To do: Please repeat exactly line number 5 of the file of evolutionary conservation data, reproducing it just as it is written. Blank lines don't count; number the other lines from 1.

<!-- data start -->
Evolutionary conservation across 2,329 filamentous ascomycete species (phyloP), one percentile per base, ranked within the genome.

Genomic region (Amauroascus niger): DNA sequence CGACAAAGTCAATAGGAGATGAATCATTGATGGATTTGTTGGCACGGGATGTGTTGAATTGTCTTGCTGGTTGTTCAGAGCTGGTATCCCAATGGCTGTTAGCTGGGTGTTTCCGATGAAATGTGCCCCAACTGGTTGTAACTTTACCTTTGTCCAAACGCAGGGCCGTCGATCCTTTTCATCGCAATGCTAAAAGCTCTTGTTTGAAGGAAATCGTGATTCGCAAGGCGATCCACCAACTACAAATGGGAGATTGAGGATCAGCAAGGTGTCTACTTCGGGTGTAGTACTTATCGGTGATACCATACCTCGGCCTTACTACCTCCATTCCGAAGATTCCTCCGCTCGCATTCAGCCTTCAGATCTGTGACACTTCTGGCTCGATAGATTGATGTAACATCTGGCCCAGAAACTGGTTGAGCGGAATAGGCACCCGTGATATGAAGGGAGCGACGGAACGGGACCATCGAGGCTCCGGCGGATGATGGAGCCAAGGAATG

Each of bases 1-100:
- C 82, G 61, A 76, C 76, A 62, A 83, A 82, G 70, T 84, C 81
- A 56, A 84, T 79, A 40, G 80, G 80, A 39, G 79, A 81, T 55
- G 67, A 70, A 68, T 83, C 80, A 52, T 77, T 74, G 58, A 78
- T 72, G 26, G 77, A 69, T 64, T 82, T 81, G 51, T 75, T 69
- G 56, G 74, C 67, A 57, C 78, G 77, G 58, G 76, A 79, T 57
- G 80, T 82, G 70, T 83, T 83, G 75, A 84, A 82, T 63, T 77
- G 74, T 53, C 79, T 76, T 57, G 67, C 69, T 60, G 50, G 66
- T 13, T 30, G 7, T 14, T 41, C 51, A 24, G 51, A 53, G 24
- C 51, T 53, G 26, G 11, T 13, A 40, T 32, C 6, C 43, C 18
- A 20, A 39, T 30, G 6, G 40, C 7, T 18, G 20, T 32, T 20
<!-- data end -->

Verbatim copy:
- A 56, A 84, T 79, A 40, G 80, G 80, A 39, G 79, A 81, T 55